transcripts is a great place to start. Transcripts are text versions of videos and audio files that
provide a way for people who are deaf or hard of hearing, visually impaired, or learning English as a second
language (ESL) to access the information on those files. They can also be helpful for those with other
disabilities like speech impediments or those who can't read standard print at all.
Maestra’s video-to-text converter is the best way
transcribe videos. It automatically generates accurate transcriptions within minutes. All you need to do is
upload your video file and click to begin the transcription. You can then review it and make any adjustments
before exporting it.
In addition to transcripts, you can also add subtitles directly to videos with Maestra’s auto subtitle generator. Generate subtitles in over
languages to help those who are hard of hearing better understand video content.
Create Accessible eLearning Courses with Maestra
When you’re creating an accessibility-designed eLearning course or online training course, it can be hard to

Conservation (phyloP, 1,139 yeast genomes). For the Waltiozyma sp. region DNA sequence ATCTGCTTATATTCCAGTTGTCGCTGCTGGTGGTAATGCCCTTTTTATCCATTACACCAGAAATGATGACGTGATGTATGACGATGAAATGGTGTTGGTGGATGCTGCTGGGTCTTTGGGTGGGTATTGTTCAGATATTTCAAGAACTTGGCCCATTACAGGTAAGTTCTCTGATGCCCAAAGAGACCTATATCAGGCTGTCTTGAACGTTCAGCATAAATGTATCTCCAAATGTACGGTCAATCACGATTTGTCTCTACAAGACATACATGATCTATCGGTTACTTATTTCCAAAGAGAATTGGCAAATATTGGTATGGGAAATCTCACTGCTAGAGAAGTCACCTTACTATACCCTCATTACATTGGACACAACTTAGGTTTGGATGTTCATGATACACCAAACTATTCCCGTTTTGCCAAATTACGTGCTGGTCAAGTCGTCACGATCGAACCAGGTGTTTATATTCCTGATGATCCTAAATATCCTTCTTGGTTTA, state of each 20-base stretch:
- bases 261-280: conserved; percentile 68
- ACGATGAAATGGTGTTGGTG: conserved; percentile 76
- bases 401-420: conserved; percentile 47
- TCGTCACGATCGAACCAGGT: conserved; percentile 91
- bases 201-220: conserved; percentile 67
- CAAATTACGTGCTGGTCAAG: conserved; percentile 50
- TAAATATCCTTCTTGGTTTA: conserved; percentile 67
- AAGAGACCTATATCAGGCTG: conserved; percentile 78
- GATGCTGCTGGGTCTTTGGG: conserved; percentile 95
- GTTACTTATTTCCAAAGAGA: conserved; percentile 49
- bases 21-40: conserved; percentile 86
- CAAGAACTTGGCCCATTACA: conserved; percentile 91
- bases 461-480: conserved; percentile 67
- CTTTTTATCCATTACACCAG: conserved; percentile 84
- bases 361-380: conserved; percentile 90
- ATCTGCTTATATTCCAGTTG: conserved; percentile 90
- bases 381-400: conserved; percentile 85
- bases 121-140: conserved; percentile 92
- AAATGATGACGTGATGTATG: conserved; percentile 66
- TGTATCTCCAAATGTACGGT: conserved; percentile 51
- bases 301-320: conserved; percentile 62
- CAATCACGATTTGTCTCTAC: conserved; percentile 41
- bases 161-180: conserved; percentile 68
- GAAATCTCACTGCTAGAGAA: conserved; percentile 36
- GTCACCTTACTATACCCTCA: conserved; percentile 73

know where to start. There are so many options and features that it can feel like a daunting task. However,
there are plenty of resources and tips for designing eLearning courses available to help you create an
accessible eLearning course.
One of the best things about these tools is that they're free and easy to use, which makes them great for
beginners who are just getting started with increasing eLearning accessibility in web content.
But don't worry if you're not exactly an expert—there's no need to reinvent the wheel when designing
eLearning courses. Use Maestra Suite to help you provide
transcriptions and alt text for all of the content in your course, making it far more accessible for people